We recently added fog to Cesium, which will be in the 1.16 release on December 1. Fog is a graphics technique for fading out distant geometry. Early games introduced fog to hide artifacts of geometry rendered in the distance. Even after it was no longer needed, games continued to support fog because it adds realism to the scene and reduces the number of draw calls since geometry completely in fog can be culled.

In Cesium, the fog is a blend of the atmosphere color and the terrain on the horizon. Terrain tiles that would be partially in fog will have their screen-space error increased, allowing lower-resolution terrain to be rendered. Terrain tiles that are completely in the fog will be culled completely or not even requested.

These optimizations decrease the number both of tiles rendered and of tiles requested from the server by 35% for horizon views.

Here's a mountainous view with the camera at a height of 3,600 meters and a pitch of -15 degrees:

Fog disabled
rendered tiles: 327
tiles requested: 510
FPS: 115

Fog enabled
rendered tiles: 228
tiles requested: 322
FPS: 155

In the top row, the third column shows the visual difference when using fog. For many applications, the user is not focused on distant terrain so the difference will be at worst not noticeable, and at best more visually appealing.

In the bottom row, the third column shows a visualization of the distant tiles that are culled due to fog. Note that many of those tiles were not visible at all.

Here's a flat view with the camera at a height of 490 meters and a pitch of 0 degrees:

Fog disabled
rendered tiles: 401
tiles requested: 530
FPS: 118

Fog enabled
rendered tiles: 284
tiles requested: 302
FPS: 150

There are three parameters to fog that can be set, which applications can take advantage of for further performance gains.

First, fog can be turned off altogether. If the viewer will be primarily in space, fog can safely be disabled, reducing the complexity of the shader for rendering the globe. It can also be disabled for top-down views, which do not benefit from fog as only tiles on the horizon are affected.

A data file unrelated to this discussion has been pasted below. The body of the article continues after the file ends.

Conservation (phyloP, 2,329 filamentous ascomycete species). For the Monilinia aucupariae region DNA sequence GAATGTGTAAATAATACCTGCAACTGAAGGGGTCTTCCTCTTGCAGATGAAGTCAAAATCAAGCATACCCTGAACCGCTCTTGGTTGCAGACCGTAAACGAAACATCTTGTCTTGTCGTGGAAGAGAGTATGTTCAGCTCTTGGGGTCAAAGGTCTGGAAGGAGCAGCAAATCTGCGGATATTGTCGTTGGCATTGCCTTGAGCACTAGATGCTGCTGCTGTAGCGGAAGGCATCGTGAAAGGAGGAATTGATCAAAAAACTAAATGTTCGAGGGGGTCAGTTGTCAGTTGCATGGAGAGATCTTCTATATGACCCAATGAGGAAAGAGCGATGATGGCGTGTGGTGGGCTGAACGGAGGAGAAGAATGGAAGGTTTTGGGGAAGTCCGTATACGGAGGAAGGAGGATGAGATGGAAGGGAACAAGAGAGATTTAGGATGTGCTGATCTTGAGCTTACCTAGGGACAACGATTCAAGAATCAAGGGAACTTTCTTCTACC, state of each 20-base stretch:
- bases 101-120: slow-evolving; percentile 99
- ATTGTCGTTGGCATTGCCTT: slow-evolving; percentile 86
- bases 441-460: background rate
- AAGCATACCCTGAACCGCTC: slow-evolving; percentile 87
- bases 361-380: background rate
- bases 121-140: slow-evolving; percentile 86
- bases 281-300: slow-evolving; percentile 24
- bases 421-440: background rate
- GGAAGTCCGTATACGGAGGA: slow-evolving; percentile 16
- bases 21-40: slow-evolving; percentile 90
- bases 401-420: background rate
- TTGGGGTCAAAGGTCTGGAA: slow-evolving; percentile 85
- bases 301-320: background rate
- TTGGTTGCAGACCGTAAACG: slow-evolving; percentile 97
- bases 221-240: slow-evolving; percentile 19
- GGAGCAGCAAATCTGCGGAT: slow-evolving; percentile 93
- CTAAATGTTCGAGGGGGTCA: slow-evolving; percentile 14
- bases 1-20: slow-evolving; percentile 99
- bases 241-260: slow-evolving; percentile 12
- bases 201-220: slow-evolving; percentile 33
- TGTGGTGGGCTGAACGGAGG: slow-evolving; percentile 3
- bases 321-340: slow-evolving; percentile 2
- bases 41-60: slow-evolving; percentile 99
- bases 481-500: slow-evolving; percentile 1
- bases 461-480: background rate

For applications where the viewer will be closer to the surface and look towards the horizon, fog can be adjusted with two properties: density and screenSpaceErrorFactor. The density parameter is a scalar in the [0.0, 1.0] range that exponentially changes the start and end distance of the fog. The screenSpaceErrorFactor linearly increases the screen-space error of the terrain as the distance to the viewer increases and is partially obscured by fog.

Note that when fog is disabled, the higher resolution tiles on the horizon will act as a pre-fetch when the user drags the terrain to move forward. Changing the parameters to make the fog more aggressive may cause a more noticeable “popping” of the terrain tiles as higher resolutions tiles become available to render when the view changes quickly. In these cases, applications should either change the parameters to make fog less aggressive or disable it altogether.

Here's the previous views with the default values changed to be more aggressive (more fog, fewer tiles):

density: 0.0002
screenSpaceErrorFactor: 2.0

rendered tiles: 228
tiles requested: 322
FPS: 155

density: 0.0003
screenSpaceErrorFactor: 4.0

rendered tiles: 193
tiles requested: 210
FPS: 180

density: 0.0002
screenSpaceErrorFactor: 2.0

rendered tiles: 284
tiles requested: 302
FPS: 150

density: 0.001
screenSpaceErrorFactor: 50.0

rendered tiles: 107
tiles requested: 106
FPS: 303

The leftmost column uses Cesium’s default values and produces the same results shown above. The middle column increases density and screenSpaceErrorFactor so more tiles are completely in fog (which are then culled) and the tiles in partial fog are rendered at a lower resolution. Note that fewer tiles are required (especially compared to no fog and especially for the second view with a low height and 0-degree pitch) at the cost of lower visual quality in the distance.